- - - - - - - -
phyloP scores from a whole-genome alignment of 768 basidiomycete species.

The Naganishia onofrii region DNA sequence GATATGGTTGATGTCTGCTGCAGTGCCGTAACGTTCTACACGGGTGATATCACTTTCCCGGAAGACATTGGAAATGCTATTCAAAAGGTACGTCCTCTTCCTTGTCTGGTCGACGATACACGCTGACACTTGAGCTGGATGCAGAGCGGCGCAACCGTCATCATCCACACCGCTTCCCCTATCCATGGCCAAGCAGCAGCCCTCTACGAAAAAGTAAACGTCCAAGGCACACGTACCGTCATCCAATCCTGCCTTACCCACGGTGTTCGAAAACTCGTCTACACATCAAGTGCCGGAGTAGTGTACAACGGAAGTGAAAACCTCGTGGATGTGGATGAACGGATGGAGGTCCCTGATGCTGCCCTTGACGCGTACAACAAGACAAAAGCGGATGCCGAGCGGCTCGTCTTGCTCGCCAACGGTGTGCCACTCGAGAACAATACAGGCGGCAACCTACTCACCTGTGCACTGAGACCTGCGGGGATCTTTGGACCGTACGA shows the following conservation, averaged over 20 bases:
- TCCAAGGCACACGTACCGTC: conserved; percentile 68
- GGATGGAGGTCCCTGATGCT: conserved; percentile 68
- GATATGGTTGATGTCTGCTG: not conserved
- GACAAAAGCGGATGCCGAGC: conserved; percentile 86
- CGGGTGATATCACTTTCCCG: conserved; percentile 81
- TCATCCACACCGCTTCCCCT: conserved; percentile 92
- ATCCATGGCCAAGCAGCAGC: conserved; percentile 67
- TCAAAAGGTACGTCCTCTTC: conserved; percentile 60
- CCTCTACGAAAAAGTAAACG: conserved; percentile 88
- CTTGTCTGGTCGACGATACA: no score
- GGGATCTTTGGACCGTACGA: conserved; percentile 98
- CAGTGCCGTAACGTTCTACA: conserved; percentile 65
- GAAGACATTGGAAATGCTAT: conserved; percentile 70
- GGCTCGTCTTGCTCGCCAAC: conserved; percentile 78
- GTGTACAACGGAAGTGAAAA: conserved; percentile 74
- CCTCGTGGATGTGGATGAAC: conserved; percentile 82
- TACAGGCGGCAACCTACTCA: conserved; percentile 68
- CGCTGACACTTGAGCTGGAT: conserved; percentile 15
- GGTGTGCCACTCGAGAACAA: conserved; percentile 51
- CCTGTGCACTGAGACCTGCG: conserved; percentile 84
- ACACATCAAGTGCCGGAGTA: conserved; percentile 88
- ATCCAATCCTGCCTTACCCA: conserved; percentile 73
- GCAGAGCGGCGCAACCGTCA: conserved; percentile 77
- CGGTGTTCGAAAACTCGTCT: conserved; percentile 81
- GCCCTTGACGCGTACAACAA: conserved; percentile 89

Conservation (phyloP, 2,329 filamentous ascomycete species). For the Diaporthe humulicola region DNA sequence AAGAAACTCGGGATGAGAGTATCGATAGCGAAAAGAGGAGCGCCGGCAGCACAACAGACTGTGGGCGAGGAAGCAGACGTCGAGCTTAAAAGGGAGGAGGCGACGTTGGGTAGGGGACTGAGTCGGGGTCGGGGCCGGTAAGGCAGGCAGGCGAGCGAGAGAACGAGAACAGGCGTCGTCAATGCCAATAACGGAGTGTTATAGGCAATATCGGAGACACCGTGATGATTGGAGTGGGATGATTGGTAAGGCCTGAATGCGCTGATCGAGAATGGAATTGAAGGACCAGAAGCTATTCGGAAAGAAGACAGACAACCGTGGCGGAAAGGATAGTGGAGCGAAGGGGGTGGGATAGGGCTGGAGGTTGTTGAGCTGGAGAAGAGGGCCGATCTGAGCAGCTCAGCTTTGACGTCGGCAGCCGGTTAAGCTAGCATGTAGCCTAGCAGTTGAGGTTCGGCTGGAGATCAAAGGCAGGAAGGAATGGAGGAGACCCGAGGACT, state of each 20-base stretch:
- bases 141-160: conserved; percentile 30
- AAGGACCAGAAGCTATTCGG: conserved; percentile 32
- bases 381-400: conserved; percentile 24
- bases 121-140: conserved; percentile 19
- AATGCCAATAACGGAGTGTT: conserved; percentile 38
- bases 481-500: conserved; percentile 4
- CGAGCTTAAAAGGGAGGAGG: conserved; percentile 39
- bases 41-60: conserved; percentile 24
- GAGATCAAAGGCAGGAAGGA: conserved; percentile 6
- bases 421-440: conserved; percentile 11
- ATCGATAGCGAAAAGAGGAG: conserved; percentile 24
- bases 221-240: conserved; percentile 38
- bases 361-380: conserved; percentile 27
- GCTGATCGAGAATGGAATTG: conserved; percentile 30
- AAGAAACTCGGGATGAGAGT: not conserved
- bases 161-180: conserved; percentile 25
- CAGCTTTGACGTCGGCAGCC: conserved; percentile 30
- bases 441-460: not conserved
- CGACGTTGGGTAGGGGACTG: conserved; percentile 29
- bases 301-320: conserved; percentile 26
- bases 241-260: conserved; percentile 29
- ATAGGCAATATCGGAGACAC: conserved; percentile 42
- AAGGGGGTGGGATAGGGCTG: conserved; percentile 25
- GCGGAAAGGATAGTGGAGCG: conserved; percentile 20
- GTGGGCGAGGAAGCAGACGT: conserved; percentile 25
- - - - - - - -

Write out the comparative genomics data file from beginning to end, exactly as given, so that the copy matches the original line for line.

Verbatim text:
phyloP scores from a whole-genome alignment of 768 basidiomycete species.

The Naganishia onofrii region DNA sequence GATATGGTTGATGTCTGCTGCAGTGCCGTAACGTTCTACACGGGTGATATCACTTTCCCGGAAGACATTGGAAATGCTATTCAAAAGGTACGTCCTCTTCCTTGTCTGGTCGACGATACACGCTGACACTTGAGCTGGATGCAGAGCGGCGCAACCGTCATCATCCACACCGCTTCCCCTATCCATGGCCAAGCAGCAGCCCTCTACGAAAAAGTAAACGTCCAAGGCACACGTACCGTCATCCAATCCTGCCTTACCCACGGTGTTCGAAAACTCGTCTACACATCAAGTGCCGGAGTAGTGTACAACGGAAGTGAAAACCTCGTGGATGTGGATGAACGGATGGAGGTCCCTGATGCTGCCCTTGACGCGTACAACAAGACAAAAGCGGATGCCGAGCGGCTCGTCTTGCTCGCCAACGGTGTGCCACTCGAGAACAATACAGGCGGCAACCTACTCACCTGTGCACTGAGACCTGCGGGGATCTTTGGACCGTACGA shows the following conservation, averaged over 20 bases:
- TCCAAGGCACACGTACCGTC: conserved; percentile 68
- GGATGGAGGTCCCTGATGCT: conserved; percentile 68
- GATATGGTTGATGTCTGCTG: not conserved
- GACAAAAGCGGATGCCGAGC: conserved; percentile 86
- CGGGTGATATCACTTTCCCG: conserved; percentile 81
- TCATCCACACCGCTTCCCCT: conserved; percentile 92
- ATCCATGGCCAAGCAGCAGC: conserved; percentile 67
- TCAAAAGGTACGTCCTCTTC: conserved; percentile 60
- CCTCTACGAAAAAGTAAACG: conserved; percentile 88
- CTTGTCTGGTCGACGATACA: no score
- GGGATCTTTGGACCGTACGA: conserved; percentile 98
- CAGTGCCGTAACGTTCTACA: conserved; percentile 65
- GAAGACATTGGAAATGCTAT: conserved; percentile 70
- GGCTCGTCTTGCTCGCCAAC: conserved; percentile 78
- GTGTACAACGGAAGTGAAAA: conserved; percentile 74
- CCTCGTGGATGTGGATGAAC: conserved; percentile 82
- TACAGGCGGCAACCTACTCA: conserved; percentile 68
- CGCTGACACTTGAGCTGGAT: conserved; percentile 15
- GGTGTGCCACTCGAGAACAA: conserved; percentile 51
- CCTGTGCACTGAGACCTGCG: conserved; percentile 84
- ACACATCAAGTGCCGGAGTA: conserved; percentile 88
- ATCCAATCCTGCCTTACCCA: conserved; percentile 73
- GCAGAGCGGCGCAACCGTCA: conserved; percentile 77
- CGGTGTTCGAAAACTCGTCT: conserved; percentile 81
- GCCCTTGACGCGTACAACAA: conserved; percentile 89

Conservation (phyloP, 2,329 filamentous ascomycete species). For the Diaporthe humulicola region DNA sequence AAGAAACTCGGGATGAGAGTATCGATAGCGAAAAGAGGAGCGCCGGCAGCACAACAGACTGTGGGCGAGGAAGCAGACGTCGAGCTTAAAAGGGAGGAGGCGACGTTGGGTAGGGGACTGAGTCGGGGTCGGGGCCGGTAAGGCAGGCAGGCGAGCGAGAGAACGAGAACAGGCGTCGTCAATGCCAATAACGGAGTGTTATAGGCAATATCGGAGACACCGTGATGATTGGAGTGGGATGATTGGTAAGGCCTGAATGCGCTGATCGAGAATGGAATTGAAGGACCAGAAGCTATTCGGAAAGAAGACAGACAACCGTGGCGGAAAGGATAGTGGAGCGAAGGGGGTGGGATAGGGCTGGAGGTTGTTGAGCTGGAGAAGAGGGCCGATCTGAGCAGCTCAGCTTTGACGTCGGCAGCCGGTTAAGCTAGCATGTAGCCTAGCAGTTGAGGTTCGGCTGGAGATCAAAGGCAGGAAGGAATGGAGGAGACCCGAGGACT, state of each 20-base stretch:
- bases 141-160: conserved; percentile 30
- AAGGACCAGAAGCTATTCGG: conserved; percentile 32
- bases 381-400: conserved; percentile 24
- bases 121-140: conserved; percentile 19
- AATGCCAATAACGGAGTGTT: conserved; percentile 38
- bases 481-500: conserved; percentile 4
- CGAGCTTAAAAGGGAGGAGG: conserved; percentile 39
- bases 41-60: conserved; percentile 24
- GAGATCAAAGGCAGGAAGGA: conserved; percentile 6
- bases 421-440: conserved; percentile 11
- ATCGATAGCGAAAAGAGGAG: conserved; percentile 24
- bases 221-240: conserved; percentile 38
- bases 361-380: conserved; percentile 27
- GCTGATCGAGAATGGAATTG: conserved; percentile 30
- AAGAAACTCGGGATGAGAGT: not conserved
- bases 161-180: conserved; percentile 25
- CAGCTTTGACGTCGGCAGCC: conserved; percentile 30
- bases 441-460: not conserved
- CGACGTTGGGTAGGGGACTG: conserved; percentile 29
- bases 301-320: conserved; percentile 26
- bases 241-260: conserved; percentile 29
- ATAGGCAATATCGGAGACAC: conserved; percentile 42
- AAGGGGGTGGGATAGGGCTG: conserved; percentile 25
- GCGGAAAGGATAGTGGAGCG: conserved; percentile 20
- GTGGGCGAGGAAGCAGACGT: conserved; percentile 25